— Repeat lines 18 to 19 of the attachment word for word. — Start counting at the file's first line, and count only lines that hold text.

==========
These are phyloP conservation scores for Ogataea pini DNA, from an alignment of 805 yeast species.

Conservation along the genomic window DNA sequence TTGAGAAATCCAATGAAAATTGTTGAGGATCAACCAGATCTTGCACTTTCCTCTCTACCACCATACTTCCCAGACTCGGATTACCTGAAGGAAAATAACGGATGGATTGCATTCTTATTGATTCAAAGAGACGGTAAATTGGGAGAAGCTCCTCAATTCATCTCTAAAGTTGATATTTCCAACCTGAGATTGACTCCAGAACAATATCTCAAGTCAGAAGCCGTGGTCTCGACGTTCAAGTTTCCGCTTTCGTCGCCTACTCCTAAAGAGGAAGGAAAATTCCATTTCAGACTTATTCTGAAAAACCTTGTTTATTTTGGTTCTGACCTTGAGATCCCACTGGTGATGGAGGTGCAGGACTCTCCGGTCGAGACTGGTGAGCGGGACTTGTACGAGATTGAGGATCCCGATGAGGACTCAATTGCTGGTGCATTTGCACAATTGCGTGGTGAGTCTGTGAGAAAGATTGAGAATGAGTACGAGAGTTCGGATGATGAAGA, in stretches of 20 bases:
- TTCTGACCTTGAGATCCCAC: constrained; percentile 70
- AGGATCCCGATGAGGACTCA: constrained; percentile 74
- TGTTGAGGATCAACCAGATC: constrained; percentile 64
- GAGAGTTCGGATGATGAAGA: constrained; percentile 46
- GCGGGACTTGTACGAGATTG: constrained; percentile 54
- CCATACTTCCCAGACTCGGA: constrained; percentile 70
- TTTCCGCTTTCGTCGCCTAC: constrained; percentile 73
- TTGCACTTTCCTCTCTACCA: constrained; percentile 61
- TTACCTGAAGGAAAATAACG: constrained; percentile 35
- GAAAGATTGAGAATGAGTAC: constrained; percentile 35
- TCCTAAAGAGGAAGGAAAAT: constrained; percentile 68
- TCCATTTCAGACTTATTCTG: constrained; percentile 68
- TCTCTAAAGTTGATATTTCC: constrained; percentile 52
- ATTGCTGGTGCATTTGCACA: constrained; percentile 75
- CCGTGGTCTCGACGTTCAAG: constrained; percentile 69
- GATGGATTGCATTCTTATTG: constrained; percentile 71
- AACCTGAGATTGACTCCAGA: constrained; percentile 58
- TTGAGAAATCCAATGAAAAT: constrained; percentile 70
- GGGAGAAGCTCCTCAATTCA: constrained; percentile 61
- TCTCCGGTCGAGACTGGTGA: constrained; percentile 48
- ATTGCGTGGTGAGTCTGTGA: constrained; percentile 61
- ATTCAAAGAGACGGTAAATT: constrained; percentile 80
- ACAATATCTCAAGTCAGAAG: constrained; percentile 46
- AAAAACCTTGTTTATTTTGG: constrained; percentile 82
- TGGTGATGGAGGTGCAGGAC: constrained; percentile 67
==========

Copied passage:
- GATGGATTGCATTCTTATTG: constrained; percentile 71
- AACCTGAGATTGACTCCAGA: constrained; percentile 58